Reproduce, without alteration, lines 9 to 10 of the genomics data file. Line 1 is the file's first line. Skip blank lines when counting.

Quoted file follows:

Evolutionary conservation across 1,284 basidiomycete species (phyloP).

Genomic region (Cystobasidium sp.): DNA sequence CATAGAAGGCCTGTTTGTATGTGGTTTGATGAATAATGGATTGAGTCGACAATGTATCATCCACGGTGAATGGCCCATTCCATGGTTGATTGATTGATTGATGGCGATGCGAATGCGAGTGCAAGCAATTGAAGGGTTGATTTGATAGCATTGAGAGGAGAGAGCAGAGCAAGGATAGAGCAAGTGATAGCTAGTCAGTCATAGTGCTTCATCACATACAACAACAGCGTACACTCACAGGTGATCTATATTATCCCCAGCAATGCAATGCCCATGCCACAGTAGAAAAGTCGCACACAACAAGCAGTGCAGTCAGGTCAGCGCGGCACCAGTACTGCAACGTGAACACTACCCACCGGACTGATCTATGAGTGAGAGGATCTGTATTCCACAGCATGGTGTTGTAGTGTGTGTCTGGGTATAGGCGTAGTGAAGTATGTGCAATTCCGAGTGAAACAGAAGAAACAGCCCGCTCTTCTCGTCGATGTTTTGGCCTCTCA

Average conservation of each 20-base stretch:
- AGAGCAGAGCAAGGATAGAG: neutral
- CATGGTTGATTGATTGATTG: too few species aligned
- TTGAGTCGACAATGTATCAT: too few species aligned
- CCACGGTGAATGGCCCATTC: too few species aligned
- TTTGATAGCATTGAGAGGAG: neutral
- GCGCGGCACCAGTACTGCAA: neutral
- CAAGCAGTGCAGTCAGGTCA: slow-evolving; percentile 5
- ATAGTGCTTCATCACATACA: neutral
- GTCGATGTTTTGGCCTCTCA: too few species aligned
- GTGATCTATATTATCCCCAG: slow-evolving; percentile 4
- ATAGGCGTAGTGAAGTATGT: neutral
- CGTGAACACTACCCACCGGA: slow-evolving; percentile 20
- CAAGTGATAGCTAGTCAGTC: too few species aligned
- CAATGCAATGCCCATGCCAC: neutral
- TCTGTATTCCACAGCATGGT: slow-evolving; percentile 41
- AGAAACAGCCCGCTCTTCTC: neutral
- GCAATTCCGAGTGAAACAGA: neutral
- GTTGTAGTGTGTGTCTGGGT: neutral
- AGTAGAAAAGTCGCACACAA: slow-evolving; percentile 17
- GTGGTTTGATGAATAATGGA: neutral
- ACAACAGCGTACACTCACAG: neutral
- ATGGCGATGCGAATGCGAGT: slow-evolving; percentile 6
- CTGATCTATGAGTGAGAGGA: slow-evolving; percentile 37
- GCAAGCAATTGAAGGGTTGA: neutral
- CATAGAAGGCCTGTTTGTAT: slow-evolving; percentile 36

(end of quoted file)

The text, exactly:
- GCGCGGCACCAGTACTGCAA: neutral
- CAAGCAGTGCAGTCAGGTCA: slow-evolving; percentile 5